picks inspiration in the hearts of millions of indigent Black and Brown kids to

keep forging strong because, if Jay-Z or Nas or Tupac or Scarface or MC Lyte or

Big Pun or Roxanne Shanté can do it, so can I.

Hypocrisy, however, winked at me several

times in other responses. Many wrote how much they agreed with the lines

picking on Aubrey “Drake” Graham, and thought the analysis was well-served, but

when directed at Diggy Simmons, somehow some sinister intention was at work. I

certainly would hate nothing more than being held accountable for a 15-year-old’s

self-doubts, but here some painful truths deserve mention.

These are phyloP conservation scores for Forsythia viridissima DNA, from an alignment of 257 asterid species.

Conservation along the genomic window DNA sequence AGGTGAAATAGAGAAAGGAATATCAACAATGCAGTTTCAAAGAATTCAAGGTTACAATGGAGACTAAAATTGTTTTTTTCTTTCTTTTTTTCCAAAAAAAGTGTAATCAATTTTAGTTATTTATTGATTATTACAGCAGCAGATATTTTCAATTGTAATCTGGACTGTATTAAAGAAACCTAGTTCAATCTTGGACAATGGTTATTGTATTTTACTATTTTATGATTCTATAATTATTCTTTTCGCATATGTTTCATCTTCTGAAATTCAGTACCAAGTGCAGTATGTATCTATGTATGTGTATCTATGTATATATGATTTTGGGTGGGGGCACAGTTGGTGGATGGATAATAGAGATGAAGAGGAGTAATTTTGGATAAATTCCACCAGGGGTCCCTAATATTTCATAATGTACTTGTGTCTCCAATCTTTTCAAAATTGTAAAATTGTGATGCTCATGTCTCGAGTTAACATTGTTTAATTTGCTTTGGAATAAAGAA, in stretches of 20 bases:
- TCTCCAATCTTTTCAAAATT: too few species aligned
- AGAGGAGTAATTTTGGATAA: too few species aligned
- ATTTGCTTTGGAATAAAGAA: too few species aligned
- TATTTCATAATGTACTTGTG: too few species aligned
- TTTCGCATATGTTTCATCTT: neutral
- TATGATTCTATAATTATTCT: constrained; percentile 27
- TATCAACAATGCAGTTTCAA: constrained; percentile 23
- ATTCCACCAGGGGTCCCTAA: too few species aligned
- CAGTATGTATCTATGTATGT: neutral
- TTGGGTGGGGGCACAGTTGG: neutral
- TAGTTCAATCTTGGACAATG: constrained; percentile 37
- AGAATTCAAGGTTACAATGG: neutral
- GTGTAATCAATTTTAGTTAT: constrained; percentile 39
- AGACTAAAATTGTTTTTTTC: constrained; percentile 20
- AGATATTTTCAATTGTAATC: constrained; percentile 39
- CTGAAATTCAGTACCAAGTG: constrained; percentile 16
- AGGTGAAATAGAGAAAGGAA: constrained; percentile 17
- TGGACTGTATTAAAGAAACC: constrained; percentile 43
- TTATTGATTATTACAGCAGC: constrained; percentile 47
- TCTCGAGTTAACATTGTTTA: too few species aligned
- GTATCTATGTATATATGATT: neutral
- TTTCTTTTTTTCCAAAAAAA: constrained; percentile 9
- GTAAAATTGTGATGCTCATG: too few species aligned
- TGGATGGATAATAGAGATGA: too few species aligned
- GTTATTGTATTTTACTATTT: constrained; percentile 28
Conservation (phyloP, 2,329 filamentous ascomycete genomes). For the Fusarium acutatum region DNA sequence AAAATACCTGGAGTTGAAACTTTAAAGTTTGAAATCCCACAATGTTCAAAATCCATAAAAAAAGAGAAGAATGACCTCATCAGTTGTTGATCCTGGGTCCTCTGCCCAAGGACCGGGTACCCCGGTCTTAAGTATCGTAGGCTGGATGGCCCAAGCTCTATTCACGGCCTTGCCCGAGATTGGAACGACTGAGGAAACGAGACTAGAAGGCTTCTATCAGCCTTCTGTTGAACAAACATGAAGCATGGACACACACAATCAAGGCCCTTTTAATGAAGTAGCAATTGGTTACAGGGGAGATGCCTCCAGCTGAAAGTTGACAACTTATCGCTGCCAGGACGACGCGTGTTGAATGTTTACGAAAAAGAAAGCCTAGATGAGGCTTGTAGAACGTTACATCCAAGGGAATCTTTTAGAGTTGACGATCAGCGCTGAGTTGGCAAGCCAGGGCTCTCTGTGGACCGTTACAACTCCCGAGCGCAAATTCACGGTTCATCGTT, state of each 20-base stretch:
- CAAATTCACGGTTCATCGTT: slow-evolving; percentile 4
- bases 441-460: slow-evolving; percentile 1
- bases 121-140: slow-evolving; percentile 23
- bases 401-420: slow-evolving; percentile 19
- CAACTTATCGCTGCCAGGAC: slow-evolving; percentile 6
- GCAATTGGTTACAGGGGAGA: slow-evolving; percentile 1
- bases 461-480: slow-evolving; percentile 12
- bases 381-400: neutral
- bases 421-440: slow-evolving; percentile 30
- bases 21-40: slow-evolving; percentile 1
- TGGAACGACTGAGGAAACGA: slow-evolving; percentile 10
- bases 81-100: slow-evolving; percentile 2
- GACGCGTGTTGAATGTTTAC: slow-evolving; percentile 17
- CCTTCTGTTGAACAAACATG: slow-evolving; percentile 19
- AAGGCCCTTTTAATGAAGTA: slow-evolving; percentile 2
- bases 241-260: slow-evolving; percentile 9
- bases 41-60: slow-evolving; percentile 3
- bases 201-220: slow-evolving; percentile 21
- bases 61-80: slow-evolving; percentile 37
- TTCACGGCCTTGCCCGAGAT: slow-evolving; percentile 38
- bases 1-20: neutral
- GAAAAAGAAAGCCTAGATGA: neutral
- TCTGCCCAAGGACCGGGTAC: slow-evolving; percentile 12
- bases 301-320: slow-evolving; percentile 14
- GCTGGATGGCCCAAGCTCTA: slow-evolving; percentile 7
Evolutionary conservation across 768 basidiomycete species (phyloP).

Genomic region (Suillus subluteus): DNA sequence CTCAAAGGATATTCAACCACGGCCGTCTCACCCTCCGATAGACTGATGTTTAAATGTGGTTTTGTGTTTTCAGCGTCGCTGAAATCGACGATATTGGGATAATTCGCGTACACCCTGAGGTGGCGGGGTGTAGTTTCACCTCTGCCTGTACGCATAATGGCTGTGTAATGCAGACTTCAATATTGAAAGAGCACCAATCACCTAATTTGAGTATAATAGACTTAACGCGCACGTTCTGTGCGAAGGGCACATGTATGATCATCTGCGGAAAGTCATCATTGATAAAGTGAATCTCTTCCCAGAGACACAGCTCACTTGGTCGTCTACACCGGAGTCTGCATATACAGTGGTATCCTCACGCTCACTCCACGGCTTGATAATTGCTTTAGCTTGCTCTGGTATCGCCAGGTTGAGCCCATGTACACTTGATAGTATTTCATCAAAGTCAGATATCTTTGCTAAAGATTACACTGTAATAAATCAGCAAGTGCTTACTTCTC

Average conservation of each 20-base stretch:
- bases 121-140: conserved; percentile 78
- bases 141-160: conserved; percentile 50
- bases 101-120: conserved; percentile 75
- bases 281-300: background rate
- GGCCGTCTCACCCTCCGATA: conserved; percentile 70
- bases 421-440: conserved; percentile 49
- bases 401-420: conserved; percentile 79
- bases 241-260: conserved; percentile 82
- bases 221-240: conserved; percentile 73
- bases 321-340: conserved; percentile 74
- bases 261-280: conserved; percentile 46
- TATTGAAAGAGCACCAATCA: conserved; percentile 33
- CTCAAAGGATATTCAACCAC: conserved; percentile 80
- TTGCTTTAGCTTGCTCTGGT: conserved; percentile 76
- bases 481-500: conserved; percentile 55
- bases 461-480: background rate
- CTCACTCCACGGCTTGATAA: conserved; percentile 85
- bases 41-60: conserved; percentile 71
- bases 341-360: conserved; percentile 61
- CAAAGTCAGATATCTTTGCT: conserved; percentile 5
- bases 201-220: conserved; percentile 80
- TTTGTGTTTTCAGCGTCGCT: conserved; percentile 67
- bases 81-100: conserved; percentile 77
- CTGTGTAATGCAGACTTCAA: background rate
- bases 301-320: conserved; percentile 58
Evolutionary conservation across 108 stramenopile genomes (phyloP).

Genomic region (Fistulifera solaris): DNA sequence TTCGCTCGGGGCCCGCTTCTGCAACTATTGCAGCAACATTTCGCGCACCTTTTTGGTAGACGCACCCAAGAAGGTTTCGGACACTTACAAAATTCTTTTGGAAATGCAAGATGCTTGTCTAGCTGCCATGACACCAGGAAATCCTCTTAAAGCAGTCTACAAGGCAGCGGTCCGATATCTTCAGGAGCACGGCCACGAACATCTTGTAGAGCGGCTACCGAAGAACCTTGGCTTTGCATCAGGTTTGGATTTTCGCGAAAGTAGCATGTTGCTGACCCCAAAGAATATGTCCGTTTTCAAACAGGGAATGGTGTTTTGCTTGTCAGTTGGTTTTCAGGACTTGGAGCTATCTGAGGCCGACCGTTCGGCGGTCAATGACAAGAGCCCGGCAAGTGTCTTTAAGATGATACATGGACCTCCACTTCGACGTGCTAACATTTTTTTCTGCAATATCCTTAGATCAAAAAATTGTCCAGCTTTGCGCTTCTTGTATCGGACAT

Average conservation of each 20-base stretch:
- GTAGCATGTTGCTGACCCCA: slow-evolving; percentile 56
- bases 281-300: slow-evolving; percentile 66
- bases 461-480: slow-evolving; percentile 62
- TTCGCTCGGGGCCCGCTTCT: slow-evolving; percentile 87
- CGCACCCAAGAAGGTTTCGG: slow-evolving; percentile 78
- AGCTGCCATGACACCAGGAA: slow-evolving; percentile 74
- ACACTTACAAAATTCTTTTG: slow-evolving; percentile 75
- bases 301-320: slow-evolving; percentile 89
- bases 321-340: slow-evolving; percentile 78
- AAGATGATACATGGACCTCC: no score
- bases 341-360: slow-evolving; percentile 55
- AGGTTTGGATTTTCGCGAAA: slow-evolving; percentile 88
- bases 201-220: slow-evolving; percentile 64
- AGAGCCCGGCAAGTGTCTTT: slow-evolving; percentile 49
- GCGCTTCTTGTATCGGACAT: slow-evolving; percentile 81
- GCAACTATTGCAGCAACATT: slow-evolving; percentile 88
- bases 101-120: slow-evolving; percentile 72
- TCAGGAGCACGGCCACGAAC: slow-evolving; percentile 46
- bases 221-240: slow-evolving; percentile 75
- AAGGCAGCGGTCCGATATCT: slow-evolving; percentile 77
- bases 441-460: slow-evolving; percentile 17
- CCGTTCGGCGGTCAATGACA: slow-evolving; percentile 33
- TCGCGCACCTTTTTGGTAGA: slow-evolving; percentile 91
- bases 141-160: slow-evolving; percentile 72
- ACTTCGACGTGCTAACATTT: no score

Why did 5 or 6 or 7 labels swoop down so

hard on Mr. Simmons? “Because he’s talented

and he’s fresh,” the peanut gallery

is screeching. I would hope so, too. But strong doubts prevail. Ever heard of

the 16-year-old Pop phenom, Justin Bieber?—who sells out shows in minutes,

whose YouTube videos rake in tens of millions of views, who needs paramedics

with him whenever out in public: to resuscitate teenage girls whose lungs give

out upon sight of him.

Island Def Jam Music Group caught whiff

of Bieber a couple of years back and put a pen in his hand immediately. Bieber

is a self-taught multi-instrumentalist, I’ve read. Do the Island erudites

market him as a talented autodidact who can do more than lip-sync and dance

uncomfortably (I caught him on Letterman)?

Certainly not. For them, he’s just another addition to the extended list of